A High Risk Of Type 2 Diabetes

Introduction

Despite the multitude of breakthroughs made in the healthcare industry, there are still many diseases for which no cure has been found. Such illnesses as cancer, diabetes, stroke, and others continue to undermine the health of millions of people worldwide. Still, whereas these conditions cannot be cured, there are ways of preventing them, which brings positive outcomes for individuals. Based on the information gathered through the course, the preventable disease that the adult participant is at risk for developing is type 2 diabetes. The modifiable risk factor to be analyzed in this relation is diet. The purpose of the paper is to overview the preventable disease, describe an evidence-based intervention related to the modifiable risk factor, and suggest a teaching plan for the patient.

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Preventable Disease Overview

Type 2 diabetes is one of the most widespread illnesses in the world. Signs and symptoms associated with this disease include hunger, blurred vision, fatigue, and frequent elimination (“Early symptoms of diabetes,” 2017). Type 2 diabetes is diagnosed by glucose-measuring tests, the most common of them being the glycated hemoglobin (A1C) test (American Diabetes Association, 2015). With the help of these methods, the blood sugar is measured. If the level of blood sugar is too high, it is the indicator of diabetes. The notable information from health history that helps to identify whether the person has a predisposition to diabetes includes the prevalence of the illness in the family. Physical assessment findings associated with diabetes are the poor results of eye system analysis and a high BMI. The adult participant’s risk for type 2 diabetes was established based on the family genetic history and the information gathered in the Milestone 1 Assignment. In particular, there are three cases of the disease in the family: the patient’s paternal grandfather, her father’s sister, and her maternal grandmother had all been diagnosed with diabetes.

Evidence-Based Intervention

Out of a variety of evidence-based interventions related to the modifiable risk factor, the weight-loss approach seems the most reasonable. Besides its practicality, the method is especially suitable for the adult participant since she is young, and young people enjoy using technological devices and programs. With this in view, a weight-loss mobile application described in the study by Pagoto, Schneider, Jojic, DeBiasse, and Mann (2013) is suggested for the patient. Pagoto et al. (2013) consider the following aspects to the be essential in such an intervention:

  • the potential to change the patient’s behavior;
  • the possibility for the person to be reminded about food intake records;
  • the option of letting the person know how many calories are in the products one is consuming;
  • the reminder about physical exercises in addition to the healthy diet.

The following goals can be established for the patient in relation to the intervention:

  • short-term: to teach the participant how to make healthy food choices with the help of the application, to instruct her on mindful eating;
  • long-term: to reach stability in the patient’s diet so that she could lose weight and gain a normal BMI.

Implementation: Teaching Plan

The methods employed in the teaching process for the adult participant will involve video lessons and lectures. I will explain the principles of using the application and ask the patient whether she has any questions or apprehensions related to the program. Then, I will ask the patient to keep a record of her food intake and to make sure that her diet contains enough fruit and vegetables and does not include much fat and sugar. Further, I will ask the client to share the results of her progress (or its absence) with me so that I could modify the plan if needed. Apart from the smartphone application that will serve as the main method of the intervention, I will provide the adult participant with additional sources such as scholarly articles, video lessons, and self-assessment tests. Data contained in these sources will be both informative and encouraging, so the patient will be more likely to change her diet to a more effective one.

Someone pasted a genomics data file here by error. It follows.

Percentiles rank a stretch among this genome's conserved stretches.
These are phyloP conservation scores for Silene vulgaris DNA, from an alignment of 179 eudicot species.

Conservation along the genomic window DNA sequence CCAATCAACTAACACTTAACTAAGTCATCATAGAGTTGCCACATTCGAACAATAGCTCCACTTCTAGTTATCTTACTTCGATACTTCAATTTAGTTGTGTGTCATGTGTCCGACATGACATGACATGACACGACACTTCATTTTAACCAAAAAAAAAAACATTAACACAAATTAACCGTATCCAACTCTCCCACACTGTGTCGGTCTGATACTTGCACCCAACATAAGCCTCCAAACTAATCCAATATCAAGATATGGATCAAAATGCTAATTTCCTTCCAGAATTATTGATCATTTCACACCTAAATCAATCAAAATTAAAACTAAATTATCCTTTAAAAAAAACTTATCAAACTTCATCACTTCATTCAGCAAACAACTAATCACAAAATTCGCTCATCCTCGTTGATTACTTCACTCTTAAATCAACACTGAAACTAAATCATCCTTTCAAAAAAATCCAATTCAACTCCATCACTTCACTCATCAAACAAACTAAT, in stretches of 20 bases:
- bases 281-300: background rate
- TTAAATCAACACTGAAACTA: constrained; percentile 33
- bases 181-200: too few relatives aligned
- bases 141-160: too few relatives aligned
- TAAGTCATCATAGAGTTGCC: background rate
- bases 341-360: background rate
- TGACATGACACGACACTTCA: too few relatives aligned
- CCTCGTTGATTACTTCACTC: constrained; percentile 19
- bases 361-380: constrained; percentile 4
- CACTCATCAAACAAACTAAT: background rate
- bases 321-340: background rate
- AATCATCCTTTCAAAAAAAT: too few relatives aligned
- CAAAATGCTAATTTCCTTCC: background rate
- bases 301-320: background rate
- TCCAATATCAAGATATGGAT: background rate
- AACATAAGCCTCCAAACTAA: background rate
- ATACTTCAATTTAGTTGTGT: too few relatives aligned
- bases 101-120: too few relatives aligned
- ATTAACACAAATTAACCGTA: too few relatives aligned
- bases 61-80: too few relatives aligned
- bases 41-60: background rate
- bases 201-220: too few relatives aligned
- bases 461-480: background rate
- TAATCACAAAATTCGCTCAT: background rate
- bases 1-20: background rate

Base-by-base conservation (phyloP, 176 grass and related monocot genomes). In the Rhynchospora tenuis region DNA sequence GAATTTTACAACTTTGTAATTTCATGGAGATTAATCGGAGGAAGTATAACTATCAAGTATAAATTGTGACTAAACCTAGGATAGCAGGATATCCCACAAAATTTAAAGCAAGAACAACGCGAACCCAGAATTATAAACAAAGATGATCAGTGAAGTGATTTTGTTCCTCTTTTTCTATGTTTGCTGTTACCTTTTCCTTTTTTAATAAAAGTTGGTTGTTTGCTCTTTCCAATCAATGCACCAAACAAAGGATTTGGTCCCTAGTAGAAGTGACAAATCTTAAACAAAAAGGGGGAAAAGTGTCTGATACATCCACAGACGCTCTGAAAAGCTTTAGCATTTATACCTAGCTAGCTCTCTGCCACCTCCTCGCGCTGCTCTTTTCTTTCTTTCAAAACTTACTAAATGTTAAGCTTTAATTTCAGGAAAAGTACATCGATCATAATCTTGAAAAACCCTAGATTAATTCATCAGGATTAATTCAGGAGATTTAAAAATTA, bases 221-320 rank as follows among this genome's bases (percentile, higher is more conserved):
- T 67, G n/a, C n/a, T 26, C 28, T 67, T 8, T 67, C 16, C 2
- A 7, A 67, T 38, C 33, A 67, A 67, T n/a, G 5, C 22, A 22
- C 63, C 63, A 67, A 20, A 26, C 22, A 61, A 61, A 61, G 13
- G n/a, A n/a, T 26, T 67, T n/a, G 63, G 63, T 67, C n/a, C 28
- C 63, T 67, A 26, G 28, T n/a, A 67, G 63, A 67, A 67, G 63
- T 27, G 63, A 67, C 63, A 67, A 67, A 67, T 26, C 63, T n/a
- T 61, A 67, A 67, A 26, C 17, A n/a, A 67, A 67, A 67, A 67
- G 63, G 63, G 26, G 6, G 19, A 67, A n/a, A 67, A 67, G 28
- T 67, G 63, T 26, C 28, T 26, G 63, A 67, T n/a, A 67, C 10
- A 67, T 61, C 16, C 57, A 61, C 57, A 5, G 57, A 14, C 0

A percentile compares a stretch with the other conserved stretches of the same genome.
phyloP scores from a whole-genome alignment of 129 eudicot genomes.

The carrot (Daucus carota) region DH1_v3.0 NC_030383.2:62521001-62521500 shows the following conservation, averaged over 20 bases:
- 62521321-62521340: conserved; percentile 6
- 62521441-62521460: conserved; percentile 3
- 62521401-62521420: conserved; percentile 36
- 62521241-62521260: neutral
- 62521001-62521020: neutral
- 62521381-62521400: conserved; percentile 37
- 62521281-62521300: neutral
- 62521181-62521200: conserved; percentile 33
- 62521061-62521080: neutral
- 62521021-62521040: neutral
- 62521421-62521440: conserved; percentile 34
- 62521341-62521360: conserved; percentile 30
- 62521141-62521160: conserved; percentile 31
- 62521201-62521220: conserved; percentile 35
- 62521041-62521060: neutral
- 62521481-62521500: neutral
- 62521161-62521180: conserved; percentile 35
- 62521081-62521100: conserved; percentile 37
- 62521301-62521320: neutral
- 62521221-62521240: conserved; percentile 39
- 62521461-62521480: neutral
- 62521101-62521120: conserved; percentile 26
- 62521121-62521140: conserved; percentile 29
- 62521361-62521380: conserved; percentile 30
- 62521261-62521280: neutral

Evaluation

To evaluate the success of the intervention, I will measure the patient’s BMI. This process will include measurement of the patient’s weight and height and calculating the BMI. If this index decreases and the patient’s weight reaches the norm, the teaching plan will prove to be successful. In case the intervention proves to be unsuccessful, I will revise the plan by including more radical measures such as physical activities. Also, if the patient’s condition does not improve because of her inability to adhere to healthy eating habits, I will ask a friend or family member to help the participant to promote these habits.

Summary

The paper is focused on developing a teaching plan for a person with a high risk of type 2 diabetes. The work offers an overview of the disease with its signs and symptoms and describes an evidence-based intervention that was created for preventing the mentioned disease. The teaching plan includes using the application that is aimed at promoting healthy eating habits. It is hoped that by adhering to the plan, the patient will prevent the development of diabetes. The suggested plan is expected to have high productivity and to help the individual manage her health.

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References

American Diabetes Association. (2015). Classification and diagnosis of diabetes. Diabetes Care, 38(Suppl. 1), S8-S16.

Early symptoms of diabetes. (2017). Web.

Pagoto, S., Schneider, K., Jojic, M., DeBiasse, M., & Mann, D. (2013). Evidence-based strategies in weight-loss mobile apps. American Journal of Preventive Medicine, 45(5), 576-582.

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